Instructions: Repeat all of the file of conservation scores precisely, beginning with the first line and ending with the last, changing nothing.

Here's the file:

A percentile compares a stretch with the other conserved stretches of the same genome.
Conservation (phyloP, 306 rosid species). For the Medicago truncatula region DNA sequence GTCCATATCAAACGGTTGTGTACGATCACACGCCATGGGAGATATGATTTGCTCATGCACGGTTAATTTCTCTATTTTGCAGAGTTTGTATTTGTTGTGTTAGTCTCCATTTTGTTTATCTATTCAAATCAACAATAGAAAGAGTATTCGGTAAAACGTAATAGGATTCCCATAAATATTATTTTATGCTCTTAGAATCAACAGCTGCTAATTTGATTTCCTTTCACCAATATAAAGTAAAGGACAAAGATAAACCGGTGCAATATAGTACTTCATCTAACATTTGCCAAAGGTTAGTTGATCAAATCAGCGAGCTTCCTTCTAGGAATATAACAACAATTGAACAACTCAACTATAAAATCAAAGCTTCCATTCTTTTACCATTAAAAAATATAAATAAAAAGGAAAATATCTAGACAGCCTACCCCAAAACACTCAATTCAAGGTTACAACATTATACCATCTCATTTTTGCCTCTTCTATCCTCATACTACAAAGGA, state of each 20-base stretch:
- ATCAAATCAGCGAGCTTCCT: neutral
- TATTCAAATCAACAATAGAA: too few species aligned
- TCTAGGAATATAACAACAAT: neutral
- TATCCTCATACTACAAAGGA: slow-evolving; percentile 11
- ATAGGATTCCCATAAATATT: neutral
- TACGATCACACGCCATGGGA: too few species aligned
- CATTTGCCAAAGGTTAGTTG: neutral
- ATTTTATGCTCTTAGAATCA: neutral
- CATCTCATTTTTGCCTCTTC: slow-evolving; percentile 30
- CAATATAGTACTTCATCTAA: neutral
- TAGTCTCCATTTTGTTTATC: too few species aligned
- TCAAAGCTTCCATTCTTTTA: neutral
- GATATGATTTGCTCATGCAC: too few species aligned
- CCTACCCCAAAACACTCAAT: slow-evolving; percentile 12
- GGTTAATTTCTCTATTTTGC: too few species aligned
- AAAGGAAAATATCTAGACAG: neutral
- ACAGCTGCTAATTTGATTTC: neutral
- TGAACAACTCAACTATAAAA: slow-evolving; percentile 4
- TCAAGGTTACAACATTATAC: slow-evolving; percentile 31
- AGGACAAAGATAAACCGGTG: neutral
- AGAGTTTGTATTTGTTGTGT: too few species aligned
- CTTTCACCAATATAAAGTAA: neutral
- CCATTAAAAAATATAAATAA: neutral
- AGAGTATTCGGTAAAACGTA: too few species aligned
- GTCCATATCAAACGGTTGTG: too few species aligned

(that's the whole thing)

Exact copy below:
A percentile compares a stretch with the other conserved stretches of the same genome.
Conservation (phyloP, 306 rosid species). For the Medicago truncatula region DNA sequence GTCCATATCAAACGGTTGTGTACGATCACACGCCATGGGAGATATGATTTGCTCATGCACGGTTAATTTCTCTATTTTGCAGAGTTTGTATTTGTTGTGTTAGTCTCCATTTTGTTTATCTATTCAAATCAACAATAGAAAGAGTATTCGGTAAAACGTAATAGGATTCCCATAAATATTATTTTATGCTCTTAGAATCAACAGCTGCTAATTTGATTTCCTTTCACCAATATAAAGTAAAGGACAAAGATAAACCGGTGCAATATAGTACTTCATCTAACATTTGCCAAAGGTTAGTTGATCAAATCAGCGAGCTTCCTTCTAGGAATATAACAACAATTGAACAACTCAACTATAAAATCAAAGCTTCCATTCTTTTACCATTAAAAAATATAAATAAAAAGGAAAATATCTAGACAGCCTACCCCAAAACACTCAATTCAAGGTTACAACATTATACCATCTCATTTTTGCCTCTTCTATCCTCATACTACAAAGGA, state of each 20-base stretch:
- ATCAAATCAGCGAGCTTCCT: neutral
- TATTCAAATCAACAATAGAA: too few species aligned
- TCTAGGAATATAACAACAAT: neutral
- TATCCTCATACTACAAAGGA: slow-evolving; percentile 11
- ATAGGATTCCCATAAATATT: neutral
- TACGATCACACGCCATGGGA: too few species aligned
- CATTTGCCAAAGGTTAGTTG: neutral
- ATTTTATGCTCTTAGAATCA: neutral
- CATCTCATTTTTGCCTCTTC: slow-evolving; percentile 30
- CAATATAGTACTTCATCTAA: neutral
- TAGTCTCCATTTTGTTTATC: too few species aligned
- TCAAAGCTTCCATTCTTTTA: neutral
- GATATGATTTGCTCATGCAC: too few species aligned
- CCTACCCCAAAACACTCAAT: slow-evolving; percentile 12
- GGTTAATTTCTCTATTTTGC: too few species aligned
- AAAGGAAAATATCTAGACAG: neutral
- ACAGCTGCTAATTTGATTTC: neutral
- TGAACAACTCAACTATAAAA: slow-evolving; percentile 4
- TCAAGGTTACAACATTATAC: slow-evolving; percentile 31
- AGGACAAAGATAAACCGGTG: neutral
- AGAGTTTGTATTTGTTGTGT: too few species aligned
- CTTTCACCAATATAAAGTAA: neutral
- CCATTAAAAAATATAAATAA: neutral
- AGAGTATTCGGTAAAACGTA: too few species aligned
- GTCCATATCAAACGGTTGTG: too few species aligned